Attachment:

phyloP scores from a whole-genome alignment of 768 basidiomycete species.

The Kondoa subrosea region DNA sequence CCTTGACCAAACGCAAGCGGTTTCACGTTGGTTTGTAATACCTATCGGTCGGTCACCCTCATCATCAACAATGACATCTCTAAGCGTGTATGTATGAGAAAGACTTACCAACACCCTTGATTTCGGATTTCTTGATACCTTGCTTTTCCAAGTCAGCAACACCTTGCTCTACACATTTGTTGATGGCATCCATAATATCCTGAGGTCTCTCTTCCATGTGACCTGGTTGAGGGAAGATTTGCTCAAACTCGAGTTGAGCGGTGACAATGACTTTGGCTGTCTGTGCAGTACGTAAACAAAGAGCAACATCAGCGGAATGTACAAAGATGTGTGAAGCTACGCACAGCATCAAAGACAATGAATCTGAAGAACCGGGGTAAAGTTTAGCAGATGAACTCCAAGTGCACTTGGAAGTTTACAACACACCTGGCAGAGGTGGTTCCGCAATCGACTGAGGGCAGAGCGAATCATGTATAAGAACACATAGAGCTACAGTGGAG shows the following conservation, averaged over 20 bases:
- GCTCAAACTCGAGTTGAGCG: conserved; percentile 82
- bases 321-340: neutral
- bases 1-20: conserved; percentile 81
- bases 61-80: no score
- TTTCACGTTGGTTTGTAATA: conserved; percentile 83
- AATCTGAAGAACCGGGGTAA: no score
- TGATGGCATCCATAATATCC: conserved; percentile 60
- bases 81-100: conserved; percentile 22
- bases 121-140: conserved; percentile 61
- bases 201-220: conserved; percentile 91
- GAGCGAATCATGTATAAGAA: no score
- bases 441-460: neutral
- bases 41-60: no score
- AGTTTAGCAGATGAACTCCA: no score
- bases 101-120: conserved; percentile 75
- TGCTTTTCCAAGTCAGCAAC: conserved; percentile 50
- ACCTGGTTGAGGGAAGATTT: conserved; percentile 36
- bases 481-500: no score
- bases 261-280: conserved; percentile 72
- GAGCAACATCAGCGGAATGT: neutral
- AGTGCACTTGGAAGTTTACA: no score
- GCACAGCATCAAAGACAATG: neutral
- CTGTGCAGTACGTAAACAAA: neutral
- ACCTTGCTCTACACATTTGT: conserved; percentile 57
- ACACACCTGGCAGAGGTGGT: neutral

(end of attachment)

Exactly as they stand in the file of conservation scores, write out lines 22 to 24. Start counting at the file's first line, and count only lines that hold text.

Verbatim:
- GAGCAACATCAGCGGAATGT: neutral
- AGTGCACTTGGAAGTTTACA: no score
- GCACAGCATCAAAGACAATG: neutral